Today, the annual Goldman Sachs technology conference in Las Vegas opened with a fireside chat with Zillow’s Rich Barton, followed by presentations by companies like Square, Minted and Thumbtack.
At lunch in an “Innovation Fast Track,” hot startups such as Product Hunt, Artsy and StyleSeat were on display, selected by the investment bank to be shown off.
And, later tonight, the attendees will hear the stylings of former New York Yankee Derek Jeter, who will be interviewed by Kim Posnett, the head of global Internet investment banking at Goldman.
But the real attention, according to numerous people there, will be on the closing keynote tomorrow with Uber CEO Travis Kalanick, who was one of the big stars last year, too. This year, unless he pulls out, he is skedded to be questioned by George Lee, the chairman of Goldman’s telecom, media and technology practice.
But don’t expect hardballs from Lee, since Goldman has been one of the many banks seeking to get close to Kalanick and Uber — and by this, I mean slavishly kiss up to — in order to be able to work with it on its various funding events and as Uber moves toward its inevitable IPO.
Kalanick, of course, is under fire this week for comments made by one of his top execs, business head Emil Michael, about a kookified plan to smear reporters who are not nice to the transportation juggernaut — specifically, Sarah Lacy of PandoDaily, who has been a vocal critic of the service, especially calling out its treatment of women.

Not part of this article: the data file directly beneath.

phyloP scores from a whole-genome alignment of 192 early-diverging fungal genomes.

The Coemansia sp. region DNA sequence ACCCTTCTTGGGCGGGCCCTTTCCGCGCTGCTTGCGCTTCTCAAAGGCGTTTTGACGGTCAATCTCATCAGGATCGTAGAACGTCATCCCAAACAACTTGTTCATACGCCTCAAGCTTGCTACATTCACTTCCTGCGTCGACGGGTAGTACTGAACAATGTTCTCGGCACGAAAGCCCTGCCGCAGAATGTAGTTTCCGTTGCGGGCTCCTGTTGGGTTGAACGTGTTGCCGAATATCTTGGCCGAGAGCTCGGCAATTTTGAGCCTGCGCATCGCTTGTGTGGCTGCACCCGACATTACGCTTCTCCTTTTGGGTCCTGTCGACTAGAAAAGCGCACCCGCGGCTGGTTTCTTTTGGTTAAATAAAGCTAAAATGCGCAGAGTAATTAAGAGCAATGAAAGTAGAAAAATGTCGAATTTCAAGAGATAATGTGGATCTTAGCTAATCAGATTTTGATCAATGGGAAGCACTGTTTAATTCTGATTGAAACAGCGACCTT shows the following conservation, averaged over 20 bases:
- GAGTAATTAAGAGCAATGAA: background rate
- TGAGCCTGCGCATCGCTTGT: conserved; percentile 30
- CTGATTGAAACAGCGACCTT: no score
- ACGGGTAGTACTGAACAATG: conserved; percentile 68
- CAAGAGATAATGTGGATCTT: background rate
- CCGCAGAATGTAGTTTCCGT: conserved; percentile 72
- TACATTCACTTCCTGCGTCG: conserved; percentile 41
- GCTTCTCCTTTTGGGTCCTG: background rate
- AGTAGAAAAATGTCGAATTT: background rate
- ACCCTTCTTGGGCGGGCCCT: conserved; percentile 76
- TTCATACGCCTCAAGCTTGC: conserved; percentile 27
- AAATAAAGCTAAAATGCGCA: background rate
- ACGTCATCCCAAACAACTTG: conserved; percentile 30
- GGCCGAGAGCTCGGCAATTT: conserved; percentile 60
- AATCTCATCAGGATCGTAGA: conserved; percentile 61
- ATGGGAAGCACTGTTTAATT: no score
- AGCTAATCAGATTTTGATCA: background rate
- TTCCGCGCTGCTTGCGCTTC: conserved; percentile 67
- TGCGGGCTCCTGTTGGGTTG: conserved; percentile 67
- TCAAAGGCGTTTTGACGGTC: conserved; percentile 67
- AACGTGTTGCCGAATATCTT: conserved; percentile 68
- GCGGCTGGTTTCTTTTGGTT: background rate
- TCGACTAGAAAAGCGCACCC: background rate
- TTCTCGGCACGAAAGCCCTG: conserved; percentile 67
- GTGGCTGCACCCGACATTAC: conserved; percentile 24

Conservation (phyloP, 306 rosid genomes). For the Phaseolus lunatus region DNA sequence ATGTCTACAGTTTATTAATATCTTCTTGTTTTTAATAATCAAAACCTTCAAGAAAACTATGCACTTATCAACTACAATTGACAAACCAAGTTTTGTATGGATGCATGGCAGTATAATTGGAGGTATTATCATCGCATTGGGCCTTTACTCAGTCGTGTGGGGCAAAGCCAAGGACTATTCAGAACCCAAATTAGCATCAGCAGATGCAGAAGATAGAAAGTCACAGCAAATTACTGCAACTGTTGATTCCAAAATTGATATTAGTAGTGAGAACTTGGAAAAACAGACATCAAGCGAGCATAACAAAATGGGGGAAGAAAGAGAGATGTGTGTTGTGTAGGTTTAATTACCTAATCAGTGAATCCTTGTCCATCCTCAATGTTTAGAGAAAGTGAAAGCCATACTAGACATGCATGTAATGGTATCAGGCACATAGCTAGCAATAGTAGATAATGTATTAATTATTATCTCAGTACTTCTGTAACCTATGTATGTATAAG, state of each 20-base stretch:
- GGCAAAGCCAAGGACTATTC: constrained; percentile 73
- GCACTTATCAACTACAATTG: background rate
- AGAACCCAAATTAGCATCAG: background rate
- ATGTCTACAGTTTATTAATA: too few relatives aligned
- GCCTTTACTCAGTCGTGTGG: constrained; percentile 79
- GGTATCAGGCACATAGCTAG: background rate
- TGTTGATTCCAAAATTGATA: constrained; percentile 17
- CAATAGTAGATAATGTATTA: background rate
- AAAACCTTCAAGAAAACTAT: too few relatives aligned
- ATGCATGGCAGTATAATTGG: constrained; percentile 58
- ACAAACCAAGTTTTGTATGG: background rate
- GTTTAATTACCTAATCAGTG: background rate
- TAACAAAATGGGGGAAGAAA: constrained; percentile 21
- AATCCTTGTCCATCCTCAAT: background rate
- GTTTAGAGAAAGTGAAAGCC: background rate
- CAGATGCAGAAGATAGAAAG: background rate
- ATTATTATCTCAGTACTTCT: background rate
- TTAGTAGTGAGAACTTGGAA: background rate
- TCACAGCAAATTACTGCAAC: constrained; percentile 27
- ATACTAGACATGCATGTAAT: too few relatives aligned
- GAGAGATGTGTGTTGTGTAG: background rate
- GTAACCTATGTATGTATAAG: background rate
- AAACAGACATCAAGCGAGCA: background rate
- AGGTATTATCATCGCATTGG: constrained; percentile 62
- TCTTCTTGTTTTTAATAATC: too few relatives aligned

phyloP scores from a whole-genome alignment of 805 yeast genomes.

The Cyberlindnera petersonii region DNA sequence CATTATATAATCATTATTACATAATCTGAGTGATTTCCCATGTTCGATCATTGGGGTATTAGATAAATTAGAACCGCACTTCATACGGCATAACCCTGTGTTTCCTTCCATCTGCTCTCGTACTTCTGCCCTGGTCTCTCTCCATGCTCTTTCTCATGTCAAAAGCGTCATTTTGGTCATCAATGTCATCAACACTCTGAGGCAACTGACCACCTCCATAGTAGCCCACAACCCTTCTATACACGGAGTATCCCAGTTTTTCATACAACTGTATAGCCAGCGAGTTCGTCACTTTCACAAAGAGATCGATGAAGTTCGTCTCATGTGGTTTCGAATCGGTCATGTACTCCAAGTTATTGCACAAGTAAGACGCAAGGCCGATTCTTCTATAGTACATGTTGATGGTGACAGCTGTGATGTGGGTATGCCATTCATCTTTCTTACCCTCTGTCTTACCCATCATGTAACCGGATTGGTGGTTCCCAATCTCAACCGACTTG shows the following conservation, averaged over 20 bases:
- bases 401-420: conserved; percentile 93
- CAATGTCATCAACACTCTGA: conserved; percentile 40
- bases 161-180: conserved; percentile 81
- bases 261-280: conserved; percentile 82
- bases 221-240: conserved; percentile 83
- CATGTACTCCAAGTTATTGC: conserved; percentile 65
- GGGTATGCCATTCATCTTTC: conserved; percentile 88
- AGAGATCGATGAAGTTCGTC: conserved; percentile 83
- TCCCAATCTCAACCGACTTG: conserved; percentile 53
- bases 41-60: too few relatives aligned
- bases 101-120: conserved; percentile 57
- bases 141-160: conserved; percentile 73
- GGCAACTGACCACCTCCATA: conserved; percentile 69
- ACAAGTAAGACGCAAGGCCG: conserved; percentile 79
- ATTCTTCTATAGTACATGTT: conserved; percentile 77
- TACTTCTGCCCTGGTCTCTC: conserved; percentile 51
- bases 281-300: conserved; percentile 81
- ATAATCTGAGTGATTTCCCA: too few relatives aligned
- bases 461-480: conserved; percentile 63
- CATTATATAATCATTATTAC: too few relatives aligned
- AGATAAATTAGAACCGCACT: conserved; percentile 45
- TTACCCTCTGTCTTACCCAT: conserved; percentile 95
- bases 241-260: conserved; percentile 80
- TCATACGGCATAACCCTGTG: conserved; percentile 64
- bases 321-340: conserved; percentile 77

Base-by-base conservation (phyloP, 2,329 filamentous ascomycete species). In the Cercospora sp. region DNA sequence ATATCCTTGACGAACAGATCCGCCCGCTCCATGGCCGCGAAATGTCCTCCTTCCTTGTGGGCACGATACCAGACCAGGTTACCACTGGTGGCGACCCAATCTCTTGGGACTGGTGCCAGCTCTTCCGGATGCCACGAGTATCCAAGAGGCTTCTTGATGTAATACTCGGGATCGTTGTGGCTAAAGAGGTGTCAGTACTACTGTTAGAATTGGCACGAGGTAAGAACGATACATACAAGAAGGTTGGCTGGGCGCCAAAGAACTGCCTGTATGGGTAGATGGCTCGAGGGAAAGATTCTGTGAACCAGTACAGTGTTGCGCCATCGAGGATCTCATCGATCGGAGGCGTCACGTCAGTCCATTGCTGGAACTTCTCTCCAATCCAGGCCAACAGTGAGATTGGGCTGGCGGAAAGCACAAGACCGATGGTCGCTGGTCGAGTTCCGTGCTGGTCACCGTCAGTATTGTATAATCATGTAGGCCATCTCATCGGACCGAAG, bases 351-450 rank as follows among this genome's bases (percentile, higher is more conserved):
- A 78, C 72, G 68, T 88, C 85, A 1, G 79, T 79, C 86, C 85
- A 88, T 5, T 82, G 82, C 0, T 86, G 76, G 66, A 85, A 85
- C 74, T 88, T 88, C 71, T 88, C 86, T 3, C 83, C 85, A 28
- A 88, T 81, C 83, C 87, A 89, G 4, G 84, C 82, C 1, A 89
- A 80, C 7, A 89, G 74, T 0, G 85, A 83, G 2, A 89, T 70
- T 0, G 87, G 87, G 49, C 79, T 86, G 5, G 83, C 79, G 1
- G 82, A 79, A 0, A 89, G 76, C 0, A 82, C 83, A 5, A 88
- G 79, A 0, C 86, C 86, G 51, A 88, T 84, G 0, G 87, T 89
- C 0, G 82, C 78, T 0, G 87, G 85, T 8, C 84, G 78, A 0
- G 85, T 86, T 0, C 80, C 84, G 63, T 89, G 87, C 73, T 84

It’s doubtful there will be much of that discussed onstage, except perhaps for another mistakes-were-made apology by Kalanick, which he also did today on Twitter. But people at the event said the “Uber f*#k-up” was the chatter of the event.
“It is all anyone wants to talk about,” said one attendee in a common sentiment. “It is unbelievable that Uber keeps succeeding and messing up like this.”
It’s not a surprise that Uber’s mess was the topic du jour, since back-stabbing schadenfreude is one of the key characteristics of Silicon Valley, which comes right before extravagantly public forgiveness.
Also onstage, in case you’re interested, since I have the whole schedule: Jessica Alba and Brian Lee of Honest Company; Flipboard’s Mike McCue; Instacart’s Apoorva Mehta; Hotel Tonight’s Sam Shank; Adam Nash of Wealthfront; and more.
There are panels too, including with Google Capital’s David Lawee and corporate development head Don Harrison, as well as one on the Internet of Things, with August, Canary, Electric Imp and IFTTT.
Other startups featured include: Avvo, InVenture, MyFitnessPal, Handy, Niche, Sailthru and more.
This article originally appeared on Recode.net.